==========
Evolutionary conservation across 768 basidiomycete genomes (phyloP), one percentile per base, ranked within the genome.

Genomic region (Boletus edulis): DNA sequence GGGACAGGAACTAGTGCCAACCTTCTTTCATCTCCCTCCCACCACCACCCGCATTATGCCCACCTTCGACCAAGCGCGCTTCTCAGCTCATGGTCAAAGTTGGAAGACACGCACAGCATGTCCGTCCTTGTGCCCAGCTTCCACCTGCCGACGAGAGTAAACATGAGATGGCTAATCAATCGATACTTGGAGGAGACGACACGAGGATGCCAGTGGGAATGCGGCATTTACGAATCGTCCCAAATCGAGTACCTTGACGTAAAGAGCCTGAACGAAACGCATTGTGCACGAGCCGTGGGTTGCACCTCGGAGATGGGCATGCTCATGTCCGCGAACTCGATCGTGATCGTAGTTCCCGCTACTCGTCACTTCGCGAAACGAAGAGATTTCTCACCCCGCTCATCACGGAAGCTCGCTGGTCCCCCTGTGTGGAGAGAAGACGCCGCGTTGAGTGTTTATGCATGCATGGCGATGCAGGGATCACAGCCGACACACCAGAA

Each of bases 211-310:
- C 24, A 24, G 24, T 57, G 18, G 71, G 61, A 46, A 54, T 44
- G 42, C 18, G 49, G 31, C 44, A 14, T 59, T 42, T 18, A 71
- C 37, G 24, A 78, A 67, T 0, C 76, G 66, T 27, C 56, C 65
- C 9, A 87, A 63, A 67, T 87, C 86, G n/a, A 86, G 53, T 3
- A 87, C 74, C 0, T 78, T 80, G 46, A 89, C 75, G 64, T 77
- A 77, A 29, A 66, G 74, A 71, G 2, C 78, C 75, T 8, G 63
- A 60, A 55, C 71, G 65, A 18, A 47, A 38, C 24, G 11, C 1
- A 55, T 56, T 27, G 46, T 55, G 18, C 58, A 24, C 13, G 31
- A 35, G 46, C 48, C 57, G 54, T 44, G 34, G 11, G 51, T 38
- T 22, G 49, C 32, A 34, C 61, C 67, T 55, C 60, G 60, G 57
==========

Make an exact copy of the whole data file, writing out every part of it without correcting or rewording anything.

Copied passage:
Evolutionary conservation across 768 basidiomycete genomes (phyloP), one percentile per base, ranked within the genome.

Genomic region (Boletus edulis): DNA sequence GGGACAGGAACTAGTGCCAACCTTCTTTCATCTCCCTCCCACCACCACCCGCATTATGCCCACCTTCGACCAAGCGCGCTTCTCAGCTCATGGTCAAAGTTGGAAGACACGCACAGCATGTCCGTCCTTGTGCCCAGCTTCCACCTGCCGACGAGAGTAAACATGAGATGGCTAATCAATCGATACTTGGAGGAGACGACACGAGGATGCCAGTGGGAATGCGGCATTTACGAATCGTCCCAAATCGAGTACCTTGACGTAAAGAGCCTGAACGAAACGCATTGTGCACGAGCCGTGGGTTGCACCTCGGAGATGGGCATGCTCATGTCCGCGAACTCGATCGTGATCGTAGTTCCCGCTACTCGTCACTTCGCGAAACGAAGAGATTTCTCACCCCGCTCATCACGGAAGCTCGCTGGTCCCCCTGTGTGGAGAGAAGACGCCGCGTTGAGTGTTTATGCATGCATGGCGATGCAGGGATCACAGCCGACACACCAGAA

Each of bases 211-310:
- C 24, A 24, G 24, T 57, G 18, G 71, G 61, A 46, A 54, T 44
- G 42, C 18, G 49, G 31, C 44, A 14, T 59, T 42, T 18, A 71
- C 37, G 24, A 78, A 67, T 0, C 76, G 66, T 27, C 56, C 65
- C 9, A 87, A 63, A 67, T 87, C 86, G n/a, A 86, G 53, T 3
- A 87, C 74, C 0, T 78, T 80, G 46, A 89, C 75, G 64, T 77
- A 77, A 29, A 66, G 74, A 71, G 2, C 78, C 75, T 8, G 63
- A 60, A 55, C 71, G 65, A 18, A 47, A 38, C 24, G 11, C 1
- A 55, T 56, T 27, G 46, T 55, G 18, C 58, A 24, C 13, G 31
- A 35, G 46, C 48, C 57, G 54, T 44, G 34, G 11, G 51, T 38
- T 22, G 49, C 32, A 34, C 61, C 67, T 55, C 60, G 60, G 57